A. It would be cheese. Aged cheese like parmesan or Romano. No carbs. When I’m watching TV, I have cubes of parmesan or Romano, celery with dip, olives, a drink and I’m ready for the next episode of “MasterChef.”

Q. What’s your favorite cooking utensil?

A. Chef’s knife. That’s the first thing I look for in the kitchen. Second is a cutting board. For when I tell people in recipes, I tell them “Grab your knife and grab your cutting board and start.”

Shrimp in Olive Sauce

24 large (21 to 30 per pound) shrimp, peeled and deveined

1 small head of iceberg lettuce

4 ounces ( 1/2 cup) mayonnaise

4 ounces whipped cream cheese

1/4 teaspoon salt

2 teaspoons lime juice

1/4 teaspoon black pepper

6 large pitted black Kalamata olives (not green olives)

Cook the shrimp in boiling water for about 5 to 7 minutes until they turn pink; drain. Rinse them under cold water to stop the cooking process; drain again, then put them aside. Chop the lettuce into 1-inch pieces. In a small food processor mix the mayonnaise, cream cheese, salt, lime juice, pepper and olives until creamy. Spoon the sauce into a plastic squeeze bottle. Make a bed of lettuce on each small plate and place on top 6 shrimp, forming a medium-sized circle. Squeeze the sauce in a decorative pattern over the shrimp and lettuce. Makes 4 servings.

Causa Rellena / Potato & Tuna Appetizer

5 medium-size potatoes

1/2 yellow onion

3 tablespoons lime juice, divided

1/2 teaspoon pepper, divided

1/2 teaspoon salt, divided

2 Peruvian chilies, veins and seeds removed (can substitute jalapeños)

2 (5-ounce) cans chunk tuna in water, drained

3 tablespoons extra virgin olive oil

1 cup mayonnaise

1 tablespoon dried parsley

Lettuce leaves (optional)

Peel and chop the potatoes into cubes. Cook them in abundant water until they are soft. Mash them. Mix in 1 tablespoon of lime juice, half the salt and pepper, 1 finely chopped chili pepper and 2 tablespoon extra-virgin olive oil. Set aside. Finely chop the onion then add the rest of the lime juice, the other chopped chili pepper, tuna, olive oil and the rest of the salt and pepper. Mix well. Spread half of the potato mixture in an even layer at the bottom of an 8-inch-by-8-inch glass baking dish. Cover that with the tuna mixture, and then make another layer with the rest of the potatoes. Finally, spread the mayonnaise over it all as a top layer. Sprinkle the dried parsley on top. Cut into squares and serve cold or at room temperature (over leaves of lettuce, if desired) as an appetizer. Makes 6 servings.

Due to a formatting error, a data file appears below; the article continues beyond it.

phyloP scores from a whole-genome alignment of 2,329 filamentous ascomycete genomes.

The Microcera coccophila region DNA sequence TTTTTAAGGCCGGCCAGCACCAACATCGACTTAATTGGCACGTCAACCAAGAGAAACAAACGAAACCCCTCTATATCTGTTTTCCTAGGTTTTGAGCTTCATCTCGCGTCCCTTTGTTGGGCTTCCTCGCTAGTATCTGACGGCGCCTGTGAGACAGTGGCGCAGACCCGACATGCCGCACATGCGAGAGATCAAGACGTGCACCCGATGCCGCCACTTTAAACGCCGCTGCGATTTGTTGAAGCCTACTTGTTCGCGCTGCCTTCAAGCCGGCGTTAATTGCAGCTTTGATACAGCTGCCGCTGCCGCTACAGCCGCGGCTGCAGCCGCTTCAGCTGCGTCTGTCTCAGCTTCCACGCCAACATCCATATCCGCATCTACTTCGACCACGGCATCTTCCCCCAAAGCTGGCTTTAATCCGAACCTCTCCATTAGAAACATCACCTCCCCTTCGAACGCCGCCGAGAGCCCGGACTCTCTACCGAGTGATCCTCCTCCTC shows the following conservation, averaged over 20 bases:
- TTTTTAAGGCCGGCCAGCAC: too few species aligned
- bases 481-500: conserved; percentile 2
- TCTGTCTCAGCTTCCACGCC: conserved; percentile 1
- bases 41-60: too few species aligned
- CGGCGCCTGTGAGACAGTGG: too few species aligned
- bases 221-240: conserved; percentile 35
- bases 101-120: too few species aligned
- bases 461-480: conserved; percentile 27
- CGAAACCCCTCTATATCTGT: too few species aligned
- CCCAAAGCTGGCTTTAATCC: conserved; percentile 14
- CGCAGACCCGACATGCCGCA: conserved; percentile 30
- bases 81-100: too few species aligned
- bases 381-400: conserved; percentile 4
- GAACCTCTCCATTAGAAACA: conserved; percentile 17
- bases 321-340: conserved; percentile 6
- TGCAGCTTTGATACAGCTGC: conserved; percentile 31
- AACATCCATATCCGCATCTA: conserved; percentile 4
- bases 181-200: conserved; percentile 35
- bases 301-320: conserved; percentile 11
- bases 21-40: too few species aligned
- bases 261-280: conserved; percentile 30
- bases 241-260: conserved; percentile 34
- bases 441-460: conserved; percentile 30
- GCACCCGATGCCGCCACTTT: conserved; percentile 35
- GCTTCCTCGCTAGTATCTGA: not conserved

Lady’s Sigh Dessert

For the creamy layer:

2 cups granulated sugar

1 (12-ounce) can evaporated milk

1 (14-ounce) can condensed milk

5 egg yolks

1 teaspoon vanilla extract

1 cup shredded coconut

For the meringue layer:

1 cup granulated sugar

5 tablespoon cold water

5 egg whites, at room temperature

To make creamy layer: Mix sugar and evaporated milk. Heat it stirring constantly with a wooden spoon, until it thickens and you can see the bottom of the pan. Add the condensed milk little by little while stirring the mix on the stove. Add the egg yolks one by one while stirring the mix. Add the vanilla extract. In a dry, small pan, toast the shredded coconut until it turns light brown and add it to the original mix. Pour into individual dessert dishes, filling each one only a third of the way up.

To make meringue layer: Heat the sugar and water in a small pan on the stove. Whisk this syrup until thick, then set it aside and let it cool. Beat the egg whites until soft peaks form. Keep beating while you add little by little the room temperature syrup. When done, fill a pastry bag with the meringue and squeeze the mix on top of the creamy layer. Decorate with a piece of fresh fruit or colored sprinkles on top. Refrigerate; serve cold. Makes 8 servings.

Cook’s Corner is a weekly feature. If you know of someone to be profiled, write to Cook’s Corner, The Journal Gazette, P.O. Box 88, Fort Wayne, IN 46801-0088; fax 461-8648 or email